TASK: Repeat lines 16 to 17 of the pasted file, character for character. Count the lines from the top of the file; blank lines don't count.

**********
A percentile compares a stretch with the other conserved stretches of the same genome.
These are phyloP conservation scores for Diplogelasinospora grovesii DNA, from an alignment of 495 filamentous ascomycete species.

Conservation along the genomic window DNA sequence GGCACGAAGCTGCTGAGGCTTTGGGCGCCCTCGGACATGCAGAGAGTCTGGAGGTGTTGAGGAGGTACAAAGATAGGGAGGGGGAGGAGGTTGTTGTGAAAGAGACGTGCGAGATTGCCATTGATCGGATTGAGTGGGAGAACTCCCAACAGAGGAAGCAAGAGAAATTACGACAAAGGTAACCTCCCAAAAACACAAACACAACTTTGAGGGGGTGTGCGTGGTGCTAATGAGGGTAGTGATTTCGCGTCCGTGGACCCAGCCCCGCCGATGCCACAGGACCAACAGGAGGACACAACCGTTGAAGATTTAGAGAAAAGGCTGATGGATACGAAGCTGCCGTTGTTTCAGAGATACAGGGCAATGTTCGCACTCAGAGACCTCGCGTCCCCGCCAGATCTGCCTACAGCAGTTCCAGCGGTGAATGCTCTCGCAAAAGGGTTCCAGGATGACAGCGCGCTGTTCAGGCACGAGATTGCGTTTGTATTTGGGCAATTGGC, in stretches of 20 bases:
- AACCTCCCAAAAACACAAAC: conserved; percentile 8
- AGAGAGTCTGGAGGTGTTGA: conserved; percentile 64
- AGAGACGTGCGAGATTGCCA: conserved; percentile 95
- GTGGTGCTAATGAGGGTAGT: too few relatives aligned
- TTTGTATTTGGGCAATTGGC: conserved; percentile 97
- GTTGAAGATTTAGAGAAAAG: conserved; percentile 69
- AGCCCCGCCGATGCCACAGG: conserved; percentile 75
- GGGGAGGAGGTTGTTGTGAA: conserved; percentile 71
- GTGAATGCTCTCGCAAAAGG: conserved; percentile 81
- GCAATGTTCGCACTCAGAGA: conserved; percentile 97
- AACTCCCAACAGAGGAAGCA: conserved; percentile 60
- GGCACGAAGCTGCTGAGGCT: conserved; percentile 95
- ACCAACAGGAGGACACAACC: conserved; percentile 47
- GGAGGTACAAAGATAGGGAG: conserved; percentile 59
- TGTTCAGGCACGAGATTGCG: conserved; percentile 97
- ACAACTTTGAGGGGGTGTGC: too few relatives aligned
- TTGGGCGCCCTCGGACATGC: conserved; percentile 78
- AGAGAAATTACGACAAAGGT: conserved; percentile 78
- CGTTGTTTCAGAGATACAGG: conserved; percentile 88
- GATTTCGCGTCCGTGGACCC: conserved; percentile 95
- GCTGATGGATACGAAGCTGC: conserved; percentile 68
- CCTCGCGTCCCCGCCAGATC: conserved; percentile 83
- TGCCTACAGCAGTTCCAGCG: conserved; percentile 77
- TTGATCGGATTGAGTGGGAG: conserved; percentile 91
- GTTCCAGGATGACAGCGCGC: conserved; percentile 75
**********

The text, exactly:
- ACCAACAGGAGGACACAACC: conserved; percentile 47
- GGAGGTACAAAGATAGGGAG: conserved; percentile 59